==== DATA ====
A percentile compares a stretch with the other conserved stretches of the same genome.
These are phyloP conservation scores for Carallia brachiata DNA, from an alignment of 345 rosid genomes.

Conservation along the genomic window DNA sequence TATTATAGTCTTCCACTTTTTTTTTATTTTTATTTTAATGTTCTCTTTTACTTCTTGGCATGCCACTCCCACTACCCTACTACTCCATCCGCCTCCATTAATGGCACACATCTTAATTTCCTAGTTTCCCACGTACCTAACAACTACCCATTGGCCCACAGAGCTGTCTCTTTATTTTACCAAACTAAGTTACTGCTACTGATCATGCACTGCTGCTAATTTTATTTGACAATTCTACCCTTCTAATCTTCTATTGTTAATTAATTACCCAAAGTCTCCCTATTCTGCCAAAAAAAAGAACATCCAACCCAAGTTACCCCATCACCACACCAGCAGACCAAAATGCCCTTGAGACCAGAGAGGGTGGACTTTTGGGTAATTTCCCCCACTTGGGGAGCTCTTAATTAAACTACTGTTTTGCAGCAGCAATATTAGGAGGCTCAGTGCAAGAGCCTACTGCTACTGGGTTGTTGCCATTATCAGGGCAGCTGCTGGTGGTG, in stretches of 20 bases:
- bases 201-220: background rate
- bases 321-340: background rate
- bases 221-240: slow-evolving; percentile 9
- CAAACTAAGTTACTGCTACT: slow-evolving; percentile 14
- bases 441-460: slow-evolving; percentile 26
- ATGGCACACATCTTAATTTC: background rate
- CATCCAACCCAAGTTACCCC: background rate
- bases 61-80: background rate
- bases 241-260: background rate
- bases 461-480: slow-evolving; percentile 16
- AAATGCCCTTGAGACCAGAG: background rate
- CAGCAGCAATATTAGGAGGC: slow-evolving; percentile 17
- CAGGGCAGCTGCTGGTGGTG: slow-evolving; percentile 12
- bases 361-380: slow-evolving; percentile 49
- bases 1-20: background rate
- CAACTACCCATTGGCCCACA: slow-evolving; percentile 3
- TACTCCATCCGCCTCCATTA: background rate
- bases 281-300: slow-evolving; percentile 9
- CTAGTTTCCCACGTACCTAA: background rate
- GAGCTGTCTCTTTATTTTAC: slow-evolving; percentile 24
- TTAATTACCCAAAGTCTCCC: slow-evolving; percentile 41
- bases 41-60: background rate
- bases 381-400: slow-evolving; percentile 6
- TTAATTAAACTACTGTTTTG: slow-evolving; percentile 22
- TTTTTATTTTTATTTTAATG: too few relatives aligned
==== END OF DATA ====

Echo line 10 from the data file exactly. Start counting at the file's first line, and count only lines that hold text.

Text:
- CATCCAACCCAAGTTACCCC: background rate